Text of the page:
EFF in the News
For Firefox, you can opt for ForceTLS, an extension that interacts with sites that use the proposed HSTS method above. You can also opt for HTTPS Everywhere, an extension developed by the Electronic Frontier Foundation and The Tor Project. HTTPS Everywhere comes with a built-in list that can be modified. (An adaptation of HTTPS Everywhere for Apple's Safari, SSL Everywhere, is undownloadable at this writing, although its development project is still alive at github. Safari doesn't allow extensions to intercept URLs, only redirect, so there's some exposure.)
Why does it matter? If you buy a CD in the United States, Section 109 of the Copyright Act gives you very specific rights under the first-sale doctrine. Fred von Lohmann of the Electronic Frontier Foundation explains those rights:
The first serious infowar is now engaged. The field of battle is WikiLeaks. You are the troops."
So tweeted John Perry Barlow, one of the founders of the Electronic Frontier Foundation and cyberlibertarian activist, as attacks began on the websites of businesses that had spurned Wikileaks after it published cables of American diplomacy.
Civil liberties activist group the Electronic Frontier Foundation has warned of a generation of devices sporting so-called ‘traitorware’ which could ‘act behind your back to betray your privacy’, they warned.
The EFF sums up FinCEN proposed rules as, "The government wants reports on all electronic bank-to-bank transfers, regardless of whether the transfer is $1 or $1,000,000. For money transmitters, reports would be filed for transfers at or above $1,000. FinCEN estimates it will receive 750 million reports every year, and the agency wants to keep the data for ten years. Once the reports are filed with FinCEN, other federal law enforcement agencies - the FBI, IRS, ICE, and the DEA - would all have access to the data."
The EFF opposes FinCEN's proposal for three reasons:
Separately, Righthaven objected to the participation in the case of professor Jason Schultz, co-director of the Samuelson Law, Technology & Public Policy Clinic at the University of California-Berkeley.
Schultz filed a friend of the court brief listing reasons the suit could be dismissed on fair use grounds and also arguing the Review-Journal had encouraged the online posting by the Oregon center by suggesting that readers share its news online.
Righthaven complained that Schultz made "numerous, unsupported factual assertions" in his brief.
The company said that while Schultz is participating "apparently on the basis that he is a citizen concerned about the application of the Copyright Act," he's really biased against Righthaven since he's a former senior staff attorney for the Electronic Frontier Foundation (EFF) of San Francisco and the EFF assisted in his participation in the Center for Intercultural Organizing case.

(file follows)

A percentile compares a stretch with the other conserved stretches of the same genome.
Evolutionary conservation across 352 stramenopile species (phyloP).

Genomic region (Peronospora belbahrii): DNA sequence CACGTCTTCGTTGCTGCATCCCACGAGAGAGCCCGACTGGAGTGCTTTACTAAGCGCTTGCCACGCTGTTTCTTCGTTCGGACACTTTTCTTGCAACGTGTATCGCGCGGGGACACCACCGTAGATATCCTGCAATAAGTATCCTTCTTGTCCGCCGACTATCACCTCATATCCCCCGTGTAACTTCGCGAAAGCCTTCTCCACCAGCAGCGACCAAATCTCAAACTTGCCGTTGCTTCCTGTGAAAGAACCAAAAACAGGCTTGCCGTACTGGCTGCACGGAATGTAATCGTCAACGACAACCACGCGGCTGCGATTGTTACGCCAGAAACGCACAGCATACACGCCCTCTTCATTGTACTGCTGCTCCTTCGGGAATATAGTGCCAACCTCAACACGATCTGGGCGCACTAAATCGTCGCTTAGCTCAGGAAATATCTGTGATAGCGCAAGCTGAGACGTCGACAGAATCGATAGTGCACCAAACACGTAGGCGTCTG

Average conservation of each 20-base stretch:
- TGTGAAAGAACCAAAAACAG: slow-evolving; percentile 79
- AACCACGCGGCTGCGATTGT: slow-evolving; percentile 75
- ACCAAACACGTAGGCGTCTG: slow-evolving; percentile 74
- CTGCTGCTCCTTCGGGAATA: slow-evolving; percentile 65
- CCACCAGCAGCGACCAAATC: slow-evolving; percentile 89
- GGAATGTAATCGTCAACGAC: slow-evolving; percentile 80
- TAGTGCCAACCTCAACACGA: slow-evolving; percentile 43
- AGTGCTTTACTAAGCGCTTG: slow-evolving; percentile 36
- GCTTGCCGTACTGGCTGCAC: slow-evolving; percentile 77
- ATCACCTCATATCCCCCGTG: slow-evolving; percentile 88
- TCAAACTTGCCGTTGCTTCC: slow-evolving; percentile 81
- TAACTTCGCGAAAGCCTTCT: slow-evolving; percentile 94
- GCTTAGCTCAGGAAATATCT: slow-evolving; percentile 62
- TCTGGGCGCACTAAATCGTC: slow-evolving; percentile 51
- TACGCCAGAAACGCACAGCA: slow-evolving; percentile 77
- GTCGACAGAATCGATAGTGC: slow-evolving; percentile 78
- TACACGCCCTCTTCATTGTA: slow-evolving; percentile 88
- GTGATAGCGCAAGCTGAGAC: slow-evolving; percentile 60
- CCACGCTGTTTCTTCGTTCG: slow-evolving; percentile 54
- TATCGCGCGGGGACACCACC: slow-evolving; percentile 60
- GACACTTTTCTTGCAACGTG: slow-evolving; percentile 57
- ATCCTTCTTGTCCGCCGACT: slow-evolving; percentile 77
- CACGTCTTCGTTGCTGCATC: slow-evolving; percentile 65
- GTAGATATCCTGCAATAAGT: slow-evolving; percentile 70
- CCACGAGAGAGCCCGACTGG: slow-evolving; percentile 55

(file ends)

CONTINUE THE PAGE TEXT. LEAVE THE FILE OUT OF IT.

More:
"Schultz is far from a 'friend of the court.' Rather, he is the proverbial wolf in sheep's clothing who seeks to mislead this court's fair use analysis for the benefit of EFF's defense of other cases now pending and future cases yet to be filed," Righthaven complained.
The EFF is connecting Righthaven defendants with volunteer attorneys, is representing two Righthaven defendants as a public service and has filed counterclaims charging the Righthaven litigation campaign is an abuse of the court system and the Copyright Act since, the EFF asserts, the lawsuits are frivolous and are filed without warning as part of a settlement shakedown scheme.
Sometimes, the most disturbing part of a discussion is that you need to have it at all. Consider the issue of e-readers, for example. For each of the past two years, the Electronic Frontier Foundation has released a guide to e-book readers and the current one, posted in December, can be found at http://www.eff.org/deeplinks/2010/12/2010-e-book-buyers-guide-e-book-privacy. As the URL telegraphs, this guide isn’t your usual review of whether the Kindle has a sharper image than the Nook or why the iPad is a better bargain than the Sony Reader. Instead, this evaluation is focused solely on the privacy policies associated with each.
Why would someone pay that much for a set of video games? Well, it was for charity. Part of the proceeds went toward Child's Play. The money also went to the developers, Electronic Frontier Foundation, and the company who organized the promotion. Buyers were actually able to determine how much of their purchase money would go to each party.
"It's like being forced to walk around with a bar code that a scanner can pick up — except that it's your car," said Lee Tien, senior staff attorney for the Electronic Frontier Foundation in San Francisco, which advocates for consumer and privacy rights. "This is one of those privacy places where the rubber really meets the road."
The second incarnation of the Humble Indie Bundle is now over and, thanks in part to the organizers extending the deadline by five days, the latest "pay what you want" indie game bundle brought in $1,815,934.53 in revenues for the five indie games (Braid, Machinarium, Osmos, Cortex Command and Revenge of the Titans) plus two charities (Electronic Frontier Foundation and Child's Play). The six games from the first Humble Indie Bundle were added later in the week if people donated more than the average per-person amount.